First, you will need to edit <code>/etc/boot.conf</code>. Format this as you would if you were booting without UEFI. If you are not sure how this should look, below is an example of what it could look like if you are booting from an unencrypted ext4 partition:
 
 
{{file|name=/etc/boot.conf|desc=|body=
 
boot {
 
        generate grub
 
        default "Funtoo Linux"
 
        timeout 3
 
}
 
 
"Funtoo Linux" {
 
        kernel vmlinuz[-v]
 
        params += rootfstype=ext4 root=/dev/sda2
 
}
 
}}
 
 
After you have edited your <code>/etc/boot.conf</code> file, run <code>boot-update</code>. If you check your <code>/boot/grub/grub.cfg</code> now, you should see something like this:
 
 
{{file|name=/boot/grub/grub.cfg|desc=|body=
 
set timeout=3
 
 
  insmod part_gpt
 
  insmod fat
 
  set root=(hostdisk//dev/sda,gpt1)
 
  search --no-floppy --fs-uuid --set 3CFD-6884
 
if loadfont /grub/unifont.pf2; then
 
  set gfxmode=text
 
  insmod gfxterm
 
  insmod vbe
 
  terminal_output gfxterm
 
fi
 
 
set menu_color_normal=cyan/blue
 
set menu_color_highlight=blue/cyan
 
 
menuentry "Funtoo Linux - vmlinuz-3.16.3" {
 
  insmod part_gpt
 
  insmod fat
 
  set root=(hostdisk//dev/sda,gpt1)
 
  search --no-floppy --fs-uuid --set 3CFD-6884
 
  linux /vmlinuz-3.16.3 video=uvesafb:1920x1080-32,mtrr:3,ywrap rootfstype=ext4 root=/dev/sda2
 
  set gfxpayload=text
 
}
 
set default=0
 
}}
 
 
To get your <code>/boot/grub/grub.cfg</code> to support booting with UEFI, make your <code>/boot/grub/grub.cfg</code> look like this:
 
{{file|name=/boot/grub/grub.cfg|desc=|body=
 
set timeout=3
 
 
  insmod part_gpt
 
  insmod fat
 
  insmod efi_gop
 
  insmod efi_uga
 
  set root=(hostdisk//dev/sda,gpt1)
 
  search --no-floppy --fs-uuid --set 3CFD-6884
 
if loadfont /grub/unifont.pf2; then
 
  set gfxmode=auto
 
  insmod gfxterm
 
  insmod vbe
 
  terminal_output gfxterm
 
fi
 
 
set menu_color_normal=cyan/blue
 
set menu_color_highlight=blue/cyan
 
 
menuentry "Funtoo Linux - vmlinuz-3.16.3" {
 
  insmod part_gpt
 
  insmod fat
 
  set root=(hostdisk//dev/sda,gpt1)
 
  search --no-floppy --fs-uuid --set 3CFD-6884
 
  linux /vmlinuz-3.16.3 video=uvesafb:1920x1080-32,mtrr:3,ywrap rootfstype=ext4 root=/dev/sda2
 
  set gfxpayload=keep
 
}
 
set default=0
 
}}
 
 
The lines that we have added and altered do the following:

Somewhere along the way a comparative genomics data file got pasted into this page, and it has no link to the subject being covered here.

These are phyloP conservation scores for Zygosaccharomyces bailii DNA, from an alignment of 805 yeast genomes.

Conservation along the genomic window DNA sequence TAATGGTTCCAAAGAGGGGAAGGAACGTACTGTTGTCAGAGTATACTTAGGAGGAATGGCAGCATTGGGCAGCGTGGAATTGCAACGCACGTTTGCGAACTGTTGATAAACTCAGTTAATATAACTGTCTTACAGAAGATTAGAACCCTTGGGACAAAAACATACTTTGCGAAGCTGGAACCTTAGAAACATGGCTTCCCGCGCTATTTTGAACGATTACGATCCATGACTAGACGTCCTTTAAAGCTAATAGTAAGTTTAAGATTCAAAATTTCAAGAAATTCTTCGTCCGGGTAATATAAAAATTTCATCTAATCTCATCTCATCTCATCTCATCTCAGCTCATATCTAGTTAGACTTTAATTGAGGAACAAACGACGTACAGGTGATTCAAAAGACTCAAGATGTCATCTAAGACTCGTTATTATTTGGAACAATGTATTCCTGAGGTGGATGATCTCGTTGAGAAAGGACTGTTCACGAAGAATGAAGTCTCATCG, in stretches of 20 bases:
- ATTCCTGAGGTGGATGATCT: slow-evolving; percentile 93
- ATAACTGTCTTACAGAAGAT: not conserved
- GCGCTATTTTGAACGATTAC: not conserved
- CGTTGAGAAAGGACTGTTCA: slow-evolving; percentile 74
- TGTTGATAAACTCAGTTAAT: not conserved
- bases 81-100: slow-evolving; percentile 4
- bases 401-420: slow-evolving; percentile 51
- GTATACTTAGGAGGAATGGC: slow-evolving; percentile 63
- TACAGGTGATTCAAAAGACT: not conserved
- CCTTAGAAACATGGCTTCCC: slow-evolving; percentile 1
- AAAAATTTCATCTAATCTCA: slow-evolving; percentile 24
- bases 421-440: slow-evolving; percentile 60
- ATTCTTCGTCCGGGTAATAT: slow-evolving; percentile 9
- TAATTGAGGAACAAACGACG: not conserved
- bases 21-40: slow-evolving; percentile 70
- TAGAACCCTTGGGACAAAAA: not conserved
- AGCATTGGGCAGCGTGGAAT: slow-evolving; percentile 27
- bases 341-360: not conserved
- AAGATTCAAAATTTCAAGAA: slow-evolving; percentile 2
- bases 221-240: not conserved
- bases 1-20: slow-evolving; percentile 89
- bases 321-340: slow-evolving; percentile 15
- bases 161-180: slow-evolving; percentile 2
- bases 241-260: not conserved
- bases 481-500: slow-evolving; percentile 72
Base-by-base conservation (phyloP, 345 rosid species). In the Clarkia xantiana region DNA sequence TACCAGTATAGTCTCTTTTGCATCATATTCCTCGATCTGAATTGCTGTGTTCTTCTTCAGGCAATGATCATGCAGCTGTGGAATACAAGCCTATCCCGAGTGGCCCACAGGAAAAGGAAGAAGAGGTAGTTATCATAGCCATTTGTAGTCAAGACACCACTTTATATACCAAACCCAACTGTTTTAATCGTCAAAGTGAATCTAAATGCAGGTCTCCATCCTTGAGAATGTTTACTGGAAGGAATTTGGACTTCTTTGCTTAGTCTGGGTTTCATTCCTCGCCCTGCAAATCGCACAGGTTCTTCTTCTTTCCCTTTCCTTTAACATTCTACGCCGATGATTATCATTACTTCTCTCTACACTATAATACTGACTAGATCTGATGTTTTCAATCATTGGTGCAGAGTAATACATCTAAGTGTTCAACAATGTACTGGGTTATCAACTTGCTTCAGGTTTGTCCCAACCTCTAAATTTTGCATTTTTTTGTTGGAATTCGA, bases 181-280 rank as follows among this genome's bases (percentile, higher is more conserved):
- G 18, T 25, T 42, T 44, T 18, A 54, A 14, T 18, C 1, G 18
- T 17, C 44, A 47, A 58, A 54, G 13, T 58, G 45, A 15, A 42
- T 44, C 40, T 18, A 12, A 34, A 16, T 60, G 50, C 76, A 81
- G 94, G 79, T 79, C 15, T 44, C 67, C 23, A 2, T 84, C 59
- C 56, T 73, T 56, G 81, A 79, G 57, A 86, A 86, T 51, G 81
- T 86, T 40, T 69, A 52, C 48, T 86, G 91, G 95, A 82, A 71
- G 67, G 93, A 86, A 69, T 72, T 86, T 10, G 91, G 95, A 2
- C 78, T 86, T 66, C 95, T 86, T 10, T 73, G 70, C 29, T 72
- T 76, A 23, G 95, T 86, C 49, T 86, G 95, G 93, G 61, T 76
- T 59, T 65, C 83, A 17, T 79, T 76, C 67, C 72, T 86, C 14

* <code>insmod efi_gop</code> and <code>insmod efi_uga</code>: Both of these involve adding support for the UEFI framebuffer to GRUB.
 
* <code>set gfxmode=auto</code>: Instead of having the GRUB boot option screen being displayed at the smallest resolution possible, changing this to auto will make it fit the resolution of your display.
 
  
== Known Issues ==
+
The Intel Atom Processor is the common name for Intel's  [[Wikipedia:Bonnell_(microarchitecture)|Bonnell microarchitecture]], which represents a partial revival of the principles used in earlier Intel designs such as P5 and the i486, with the sole purpose of enhancing the performance per watt ratio. Successor to the [[Wikipedia:Stealey_(microprocessor)|Intel A100 series (Stealey)]], which was derived from the [[Wikipedia:Pentium_M|Pentium M]], the Intel Atom has been produced since 2008. Targeted at low-power devices, Atom processors can be found in a wide range of notebooks, tablets and small form-factor desktops and servers.  
*With pure UEFI boot mode, with legacy mode disabled, following error expected:  
+
** video driver not supported, boot hangs, hard reboot required.
+
*Choose UEFI first, next legacy driver. It depends on motherboard vendor and efi bios version.
+
**In UEFI bios choose grub option, if your succeeded with above guide, additional menu should appear in Boot Menu, otherwise it boots into EFI shell: <code>grub:NAME of you hard drive</code>
+
* On some systems, installing the packages that are required for UEFI booting with any gcc later than a 4.x.x release may lead to a black screen after the GRUB screen. To fix this, before you begin installing any packages on your system, emerge =gcc-4.6.4-r2 and proceed with the installation as usual. Remember to switch your compiler back to the version of gcc that came with your system after you have finished installing. To do this, use <code>gcc-config 2</code>.  
+
  
=== Done! ===
+
The '''atom_64''' sub-architecture supports 64-bit capable Intel Atom CPUs.  The first 64-bit capable Intel Atom CPUs were the Intel Atom 230 and 330, released in late 2008. However, Intel also continued to produce new 32-bit Atom Processors after this date. For example, the Atom N2xx series Atom Diamondville models cannot support 64-bit operation, while the 2xx and 3xx Diamondville, Pineview, Cedarview and Centerton can. A full list of 64-bit capable Intel Atom Processors [http://ark.intel.com/search/advanced?s=t&FamilyText=Intel%C2%AE%20Atom%E2%84%A2%20Processor&InstructionSet=64-bit can be seen here.]